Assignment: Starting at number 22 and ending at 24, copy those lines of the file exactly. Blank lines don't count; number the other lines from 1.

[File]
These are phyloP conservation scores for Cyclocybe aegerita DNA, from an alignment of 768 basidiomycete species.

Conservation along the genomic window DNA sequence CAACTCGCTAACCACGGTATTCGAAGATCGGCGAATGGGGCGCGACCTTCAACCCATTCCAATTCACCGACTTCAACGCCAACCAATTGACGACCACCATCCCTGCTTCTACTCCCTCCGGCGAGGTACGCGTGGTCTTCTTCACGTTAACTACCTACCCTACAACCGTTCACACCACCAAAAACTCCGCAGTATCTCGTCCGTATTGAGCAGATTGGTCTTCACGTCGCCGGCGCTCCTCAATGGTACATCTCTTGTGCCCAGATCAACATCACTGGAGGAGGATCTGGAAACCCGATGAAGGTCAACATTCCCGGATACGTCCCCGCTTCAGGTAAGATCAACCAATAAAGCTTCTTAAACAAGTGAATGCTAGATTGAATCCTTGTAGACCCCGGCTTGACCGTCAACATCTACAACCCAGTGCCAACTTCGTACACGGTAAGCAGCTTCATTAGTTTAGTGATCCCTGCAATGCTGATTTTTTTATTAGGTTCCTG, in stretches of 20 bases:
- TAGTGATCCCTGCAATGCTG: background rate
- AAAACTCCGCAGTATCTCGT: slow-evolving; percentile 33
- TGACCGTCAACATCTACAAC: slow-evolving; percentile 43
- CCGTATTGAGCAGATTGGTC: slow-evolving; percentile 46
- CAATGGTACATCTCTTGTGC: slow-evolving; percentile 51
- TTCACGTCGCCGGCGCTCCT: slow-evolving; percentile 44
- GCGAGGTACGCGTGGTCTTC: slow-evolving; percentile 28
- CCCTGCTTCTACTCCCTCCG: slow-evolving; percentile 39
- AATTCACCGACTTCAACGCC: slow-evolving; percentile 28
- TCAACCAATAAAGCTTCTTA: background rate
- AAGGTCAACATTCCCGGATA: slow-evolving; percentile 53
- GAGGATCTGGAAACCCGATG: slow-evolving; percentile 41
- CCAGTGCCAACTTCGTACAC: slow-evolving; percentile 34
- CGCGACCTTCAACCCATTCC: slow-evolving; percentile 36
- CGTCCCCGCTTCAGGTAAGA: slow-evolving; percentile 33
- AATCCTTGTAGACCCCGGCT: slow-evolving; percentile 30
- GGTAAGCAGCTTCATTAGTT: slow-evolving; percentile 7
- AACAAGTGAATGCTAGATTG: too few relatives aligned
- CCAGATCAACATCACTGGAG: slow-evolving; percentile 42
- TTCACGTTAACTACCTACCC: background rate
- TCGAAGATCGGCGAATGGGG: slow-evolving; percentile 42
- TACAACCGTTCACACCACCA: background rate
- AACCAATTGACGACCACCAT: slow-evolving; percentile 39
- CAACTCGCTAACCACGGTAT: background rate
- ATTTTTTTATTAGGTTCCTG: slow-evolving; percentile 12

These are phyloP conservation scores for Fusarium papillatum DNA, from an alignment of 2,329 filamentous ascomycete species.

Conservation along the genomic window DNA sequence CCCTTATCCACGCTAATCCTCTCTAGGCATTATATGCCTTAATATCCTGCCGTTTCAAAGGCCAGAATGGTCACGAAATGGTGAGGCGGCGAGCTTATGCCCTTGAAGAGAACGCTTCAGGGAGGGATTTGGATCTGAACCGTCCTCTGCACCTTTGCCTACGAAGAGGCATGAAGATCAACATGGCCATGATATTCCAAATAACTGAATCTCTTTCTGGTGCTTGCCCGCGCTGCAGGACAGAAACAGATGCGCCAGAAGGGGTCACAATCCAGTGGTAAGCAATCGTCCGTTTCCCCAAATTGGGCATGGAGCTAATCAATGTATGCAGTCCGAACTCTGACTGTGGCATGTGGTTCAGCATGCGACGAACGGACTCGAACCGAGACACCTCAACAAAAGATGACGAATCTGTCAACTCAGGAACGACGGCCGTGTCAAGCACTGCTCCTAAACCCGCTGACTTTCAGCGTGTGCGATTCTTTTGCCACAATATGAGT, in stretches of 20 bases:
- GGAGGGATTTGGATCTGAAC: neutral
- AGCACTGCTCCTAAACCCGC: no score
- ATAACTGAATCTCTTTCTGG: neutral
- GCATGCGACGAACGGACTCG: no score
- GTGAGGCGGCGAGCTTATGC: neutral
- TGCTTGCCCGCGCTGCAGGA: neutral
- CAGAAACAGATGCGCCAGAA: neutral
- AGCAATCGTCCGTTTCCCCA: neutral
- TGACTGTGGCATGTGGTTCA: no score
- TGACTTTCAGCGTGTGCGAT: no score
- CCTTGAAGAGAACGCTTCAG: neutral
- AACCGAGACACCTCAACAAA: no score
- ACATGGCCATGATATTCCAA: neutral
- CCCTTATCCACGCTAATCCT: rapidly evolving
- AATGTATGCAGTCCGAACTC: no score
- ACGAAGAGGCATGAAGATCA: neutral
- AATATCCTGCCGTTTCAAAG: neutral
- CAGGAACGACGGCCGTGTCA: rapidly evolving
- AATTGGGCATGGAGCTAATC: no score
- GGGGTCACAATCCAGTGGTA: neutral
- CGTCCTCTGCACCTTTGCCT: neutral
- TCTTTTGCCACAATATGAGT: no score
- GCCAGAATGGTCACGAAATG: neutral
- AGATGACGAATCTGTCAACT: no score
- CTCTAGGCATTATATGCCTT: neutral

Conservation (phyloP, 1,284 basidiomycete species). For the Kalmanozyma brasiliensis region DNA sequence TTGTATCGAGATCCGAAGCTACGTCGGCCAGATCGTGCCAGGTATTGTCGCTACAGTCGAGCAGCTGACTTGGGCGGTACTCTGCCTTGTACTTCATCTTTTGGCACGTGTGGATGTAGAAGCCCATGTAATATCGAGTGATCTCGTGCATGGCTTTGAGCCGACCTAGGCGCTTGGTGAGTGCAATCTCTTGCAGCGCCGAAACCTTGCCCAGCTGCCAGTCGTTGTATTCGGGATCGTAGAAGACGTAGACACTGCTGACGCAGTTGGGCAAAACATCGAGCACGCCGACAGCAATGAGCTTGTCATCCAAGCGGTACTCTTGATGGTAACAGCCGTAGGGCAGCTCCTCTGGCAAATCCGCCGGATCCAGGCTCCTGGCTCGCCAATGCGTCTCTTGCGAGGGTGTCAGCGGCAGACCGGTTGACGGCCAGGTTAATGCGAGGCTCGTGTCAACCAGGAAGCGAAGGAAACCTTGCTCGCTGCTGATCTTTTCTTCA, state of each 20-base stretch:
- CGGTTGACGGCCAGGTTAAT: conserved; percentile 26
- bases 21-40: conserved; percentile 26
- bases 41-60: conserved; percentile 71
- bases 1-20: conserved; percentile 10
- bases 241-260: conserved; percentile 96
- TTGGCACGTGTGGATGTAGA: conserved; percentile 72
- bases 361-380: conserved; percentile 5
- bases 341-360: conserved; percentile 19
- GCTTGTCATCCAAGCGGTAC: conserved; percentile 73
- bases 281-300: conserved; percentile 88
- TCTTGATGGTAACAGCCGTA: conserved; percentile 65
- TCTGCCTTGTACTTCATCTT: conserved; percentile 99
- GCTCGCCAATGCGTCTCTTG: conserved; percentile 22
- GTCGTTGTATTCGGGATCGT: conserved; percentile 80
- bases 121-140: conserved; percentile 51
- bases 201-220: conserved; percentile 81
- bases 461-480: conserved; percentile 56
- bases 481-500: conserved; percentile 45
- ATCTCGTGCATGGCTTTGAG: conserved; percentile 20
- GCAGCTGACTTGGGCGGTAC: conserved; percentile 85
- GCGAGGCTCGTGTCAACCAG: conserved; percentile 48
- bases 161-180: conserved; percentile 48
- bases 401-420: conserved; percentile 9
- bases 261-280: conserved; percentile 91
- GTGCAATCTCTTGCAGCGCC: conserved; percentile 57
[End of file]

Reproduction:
- TTCACGTTAACTACCTACCC: background rate
- TCGAAGATCGGCGAATGGGG: slow-evolving; percentile 42
- TACAACCGTTCACACCACCA: background rate